A federal district court in Massachusetts recently issued a decision that serves as a good reminder to employers to review their policies related to employee drug or alcohol use both on and off duty and ensure they are consistently applied. While the case involved a unionized employer, even nonunion employers should review the decision because […]
The National Labor Relations Board (NLRB) has announced a proposal to amend its rules by making employer-friendly changes that continue the Board’s efforts to reverse union gains made during the Obama administration.
by Stéphane Fillion and Laïla Tremblay In Canada, many cases have considered and limited an employer’s freedom of expression during collective bargaining. But what about the freedom of expression of the employees during that period? Is it similarly limited? In Québec (Procureure Générale) v. Commission des relations du travail, division des relations du travail (available […]
by Valérie Gareau-Dalpé In several jurisdictions across Canada, the issue of unionization of managers and supervisors is a thorny one. In many cases, unionization is restricted to “employees,” a definition from which managers are excluded. In the province of Québec, the exclusion is based partly on the potential for conflicts of interest in having managers […]
by David McDonald In Canada, collective agreements are generally accessible to the public. Canadian jurisdictions provide mechanisms to file collective agreements with government authorities, and it is not uncommon for the union or the employer to post their agreement on the web. However, the process of bargaining itself is private and typically carefully guarded by […]
by Leslie E. Silverman There is a common refrain uttered by management lawyers, “No good deed goes unpunished.” Yes, it is cynical, but as employers in the high-tech sector are beginning to discover, it is often true. Currently, Microsoft is dealing with issues as a result of well-intended diversity and corporate social responsibility efforts. Social […]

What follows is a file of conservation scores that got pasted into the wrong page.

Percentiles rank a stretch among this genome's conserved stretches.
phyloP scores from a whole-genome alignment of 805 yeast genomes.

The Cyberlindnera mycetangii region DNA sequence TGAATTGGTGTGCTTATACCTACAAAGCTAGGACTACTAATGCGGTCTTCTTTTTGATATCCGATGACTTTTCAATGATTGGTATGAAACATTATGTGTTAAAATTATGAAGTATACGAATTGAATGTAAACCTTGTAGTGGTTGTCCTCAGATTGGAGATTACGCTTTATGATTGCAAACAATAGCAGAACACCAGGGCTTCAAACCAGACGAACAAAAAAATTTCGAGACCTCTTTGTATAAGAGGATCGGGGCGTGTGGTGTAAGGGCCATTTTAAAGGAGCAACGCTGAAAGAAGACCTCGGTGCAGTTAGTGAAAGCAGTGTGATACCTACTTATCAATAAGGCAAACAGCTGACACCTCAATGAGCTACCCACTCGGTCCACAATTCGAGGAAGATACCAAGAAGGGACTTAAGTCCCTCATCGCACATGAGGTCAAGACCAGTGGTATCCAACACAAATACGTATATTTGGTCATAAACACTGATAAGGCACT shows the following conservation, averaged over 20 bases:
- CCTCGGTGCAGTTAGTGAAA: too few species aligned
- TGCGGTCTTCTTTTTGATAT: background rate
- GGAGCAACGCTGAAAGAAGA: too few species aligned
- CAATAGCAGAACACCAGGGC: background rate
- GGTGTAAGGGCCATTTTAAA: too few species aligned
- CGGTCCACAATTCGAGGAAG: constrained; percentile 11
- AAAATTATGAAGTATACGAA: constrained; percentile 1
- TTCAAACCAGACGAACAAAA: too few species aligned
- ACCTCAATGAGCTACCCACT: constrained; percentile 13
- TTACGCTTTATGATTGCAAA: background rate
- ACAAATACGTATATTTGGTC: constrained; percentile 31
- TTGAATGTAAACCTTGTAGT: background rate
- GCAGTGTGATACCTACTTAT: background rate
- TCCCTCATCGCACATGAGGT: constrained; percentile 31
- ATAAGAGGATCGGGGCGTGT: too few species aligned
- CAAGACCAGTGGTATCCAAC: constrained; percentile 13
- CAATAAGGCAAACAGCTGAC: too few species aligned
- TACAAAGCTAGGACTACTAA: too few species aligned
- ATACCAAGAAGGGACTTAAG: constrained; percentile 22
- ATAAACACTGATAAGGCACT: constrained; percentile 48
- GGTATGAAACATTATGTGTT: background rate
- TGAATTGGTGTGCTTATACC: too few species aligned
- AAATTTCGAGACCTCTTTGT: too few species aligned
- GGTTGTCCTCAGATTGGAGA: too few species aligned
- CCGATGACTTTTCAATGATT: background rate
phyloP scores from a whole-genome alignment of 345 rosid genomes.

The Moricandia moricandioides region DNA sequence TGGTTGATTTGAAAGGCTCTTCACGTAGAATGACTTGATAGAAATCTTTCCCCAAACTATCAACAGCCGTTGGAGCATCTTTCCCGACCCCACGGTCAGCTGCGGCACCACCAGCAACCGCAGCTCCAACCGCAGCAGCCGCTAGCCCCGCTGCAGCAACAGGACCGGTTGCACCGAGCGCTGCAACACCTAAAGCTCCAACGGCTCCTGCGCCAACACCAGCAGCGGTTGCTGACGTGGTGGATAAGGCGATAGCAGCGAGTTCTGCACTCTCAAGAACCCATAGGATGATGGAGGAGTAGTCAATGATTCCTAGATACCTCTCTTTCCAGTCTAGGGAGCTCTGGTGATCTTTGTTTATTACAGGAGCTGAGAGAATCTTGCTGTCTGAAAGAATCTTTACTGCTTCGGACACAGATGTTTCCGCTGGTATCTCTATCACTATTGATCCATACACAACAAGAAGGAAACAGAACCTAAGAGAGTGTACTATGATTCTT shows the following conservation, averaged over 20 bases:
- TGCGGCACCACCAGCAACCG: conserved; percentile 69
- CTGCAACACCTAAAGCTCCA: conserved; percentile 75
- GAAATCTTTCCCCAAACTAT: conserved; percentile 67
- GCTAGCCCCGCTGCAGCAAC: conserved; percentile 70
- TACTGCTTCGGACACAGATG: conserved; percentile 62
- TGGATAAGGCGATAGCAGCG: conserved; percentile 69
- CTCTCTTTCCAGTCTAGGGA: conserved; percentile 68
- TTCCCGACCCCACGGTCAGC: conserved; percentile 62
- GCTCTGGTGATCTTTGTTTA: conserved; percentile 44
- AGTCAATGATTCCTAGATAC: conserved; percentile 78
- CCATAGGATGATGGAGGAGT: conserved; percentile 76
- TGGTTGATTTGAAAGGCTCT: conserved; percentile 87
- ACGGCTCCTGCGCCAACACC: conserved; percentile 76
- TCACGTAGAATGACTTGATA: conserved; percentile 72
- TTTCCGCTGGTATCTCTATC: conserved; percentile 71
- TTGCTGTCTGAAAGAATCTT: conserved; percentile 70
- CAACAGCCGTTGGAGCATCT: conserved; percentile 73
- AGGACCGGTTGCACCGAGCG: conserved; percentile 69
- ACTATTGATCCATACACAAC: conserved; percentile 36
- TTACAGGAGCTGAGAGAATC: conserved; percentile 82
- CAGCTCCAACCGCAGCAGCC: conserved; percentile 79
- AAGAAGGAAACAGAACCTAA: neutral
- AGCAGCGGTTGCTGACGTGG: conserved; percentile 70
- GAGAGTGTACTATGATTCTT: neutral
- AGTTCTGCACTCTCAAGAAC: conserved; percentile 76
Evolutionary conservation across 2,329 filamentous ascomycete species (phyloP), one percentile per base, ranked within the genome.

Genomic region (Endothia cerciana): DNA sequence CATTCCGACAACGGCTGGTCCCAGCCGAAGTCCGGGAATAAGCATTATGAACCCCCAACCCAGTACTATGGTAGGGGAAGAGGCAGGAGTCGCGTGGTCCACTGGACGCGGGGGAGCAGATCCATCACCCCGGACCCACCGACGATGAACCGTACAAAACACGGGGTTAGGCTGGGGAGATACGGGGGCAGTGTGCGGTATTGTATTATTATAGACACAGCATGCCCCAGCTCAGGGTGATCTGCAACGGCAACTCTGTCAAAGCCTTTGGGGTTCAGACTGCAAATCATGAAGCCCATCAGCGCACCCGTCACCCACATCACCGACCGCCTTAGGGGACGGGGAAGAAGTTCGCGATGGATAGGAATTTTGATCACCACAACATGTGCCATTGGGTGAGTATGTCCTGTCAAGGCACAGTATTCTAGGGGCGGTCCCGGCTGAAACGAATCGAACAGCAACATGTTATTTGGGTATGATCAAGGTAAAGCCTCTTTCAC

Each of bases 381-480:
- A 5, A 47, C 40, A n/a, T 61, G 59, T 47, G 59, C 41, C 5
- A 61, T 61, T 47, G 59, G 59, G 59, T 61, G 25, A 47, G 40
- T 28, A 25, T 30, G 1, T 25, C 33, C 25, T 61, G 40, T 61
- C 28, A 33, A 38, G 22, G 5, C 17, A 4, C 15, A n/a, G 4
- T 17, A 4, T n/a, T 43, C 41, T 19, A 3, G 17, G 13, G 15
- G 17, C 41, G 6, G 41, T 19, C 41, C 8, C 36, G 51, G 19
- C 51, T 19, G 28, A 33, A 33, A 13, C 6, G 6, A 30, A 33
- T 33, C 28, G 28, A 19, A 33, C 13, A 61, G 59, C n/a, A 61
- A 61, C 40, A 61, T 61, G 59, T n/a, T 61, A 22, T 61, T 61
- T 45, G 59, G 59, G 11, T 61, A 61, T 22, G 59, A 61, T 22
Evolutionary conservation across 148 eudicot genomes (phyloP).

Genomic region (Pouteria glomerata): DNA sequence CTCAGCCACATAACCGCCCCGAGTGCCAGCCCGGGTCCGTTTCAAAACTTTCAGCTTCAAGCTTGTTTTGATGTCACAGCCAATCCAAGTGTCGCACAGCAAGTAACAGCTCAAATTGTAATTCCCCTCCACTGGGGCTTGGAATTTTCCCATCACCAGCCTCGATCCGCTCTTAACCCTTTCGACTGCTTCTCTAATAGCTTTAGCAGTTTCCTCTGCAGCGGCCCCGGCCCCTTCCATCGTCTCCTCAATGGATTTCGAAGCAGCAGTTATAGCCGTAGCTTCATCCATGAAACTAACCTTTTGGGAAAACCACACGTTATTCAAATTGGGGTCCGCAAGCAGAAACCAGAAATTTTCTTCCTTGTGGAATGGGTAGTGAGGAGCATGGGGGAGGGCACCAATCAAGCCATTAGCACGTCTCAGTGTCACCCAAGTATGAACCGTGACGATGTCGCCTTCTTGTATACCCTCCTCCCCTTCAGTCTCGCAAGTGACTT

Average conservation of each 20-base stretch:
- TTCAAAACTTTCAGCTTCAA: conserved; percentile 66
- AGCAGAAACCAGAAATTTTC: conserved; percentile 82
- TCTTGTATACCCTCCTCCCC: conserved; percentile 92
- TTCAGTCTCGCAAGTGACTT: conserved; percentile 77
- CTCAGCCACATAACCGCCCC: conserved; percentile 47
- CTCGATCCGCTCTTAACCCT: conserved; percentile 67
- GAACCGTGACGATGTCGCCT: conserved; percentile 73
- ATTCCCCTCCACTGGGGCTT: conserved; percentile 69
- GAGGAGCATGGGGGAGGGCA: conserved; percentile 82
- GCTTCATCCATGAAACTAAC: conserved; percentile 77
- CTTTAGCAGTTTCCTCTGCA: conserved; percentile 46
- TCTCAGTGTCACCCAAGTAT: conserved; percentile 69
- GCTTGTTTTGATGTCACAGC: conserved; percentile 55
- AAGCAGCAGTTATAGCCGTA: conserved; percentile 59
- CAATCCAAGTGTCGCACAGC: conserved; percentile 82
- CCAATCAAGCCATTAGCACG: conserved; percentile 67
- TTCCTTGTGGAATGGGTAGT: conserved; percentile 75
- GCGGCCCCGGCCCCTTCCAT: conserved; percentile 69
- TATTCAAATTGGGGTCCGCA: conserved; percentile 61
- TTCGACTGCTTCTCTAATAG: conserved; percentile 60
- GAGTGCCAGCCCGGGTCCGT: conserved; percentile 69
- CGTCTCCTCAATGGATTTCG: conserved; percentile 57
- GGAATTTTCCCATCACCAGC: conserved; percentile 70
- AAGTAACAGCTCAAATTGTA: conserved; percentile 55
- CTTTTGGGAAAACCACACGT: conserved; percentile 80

by Megan Rolland In Canada, a recent Ontario arbitration decision serves as a cautionary tale for employers who use social media to interact with customers and clients.
by Chris Pigott In 2015, we reported on the Supreme Court of Canada’s “New Labour Trilogy”—three landmark constitutional law decisions from January 2015 that called into question basic aspects of Canadian labor law. Those decisions sparked a massive debate in the labor law community as to whether Canadian workers had a brand new set of […]
A new rule scheduled to take effect April 25 is seen as placing new limits on employer efforts to fight union organizing drives. The U.S. Department of Labor (DOL) has announced that it will publish its new “persuader rule” in the March 24 Federal Register. The DOL maintains that the new rule, which requires more […]
by John D.R. Craig, Christopher D. Pigott, and Brandon Wiebe In the January 2015 decision of the Supreme Court of Canada in Saskatchewan Federation of Labour (SFL), the Court found, for the first time, that Canadian workers have a constitutional “right to strike.” In reaching this conclusion, the Supreme Court overturned almost 30 years of […]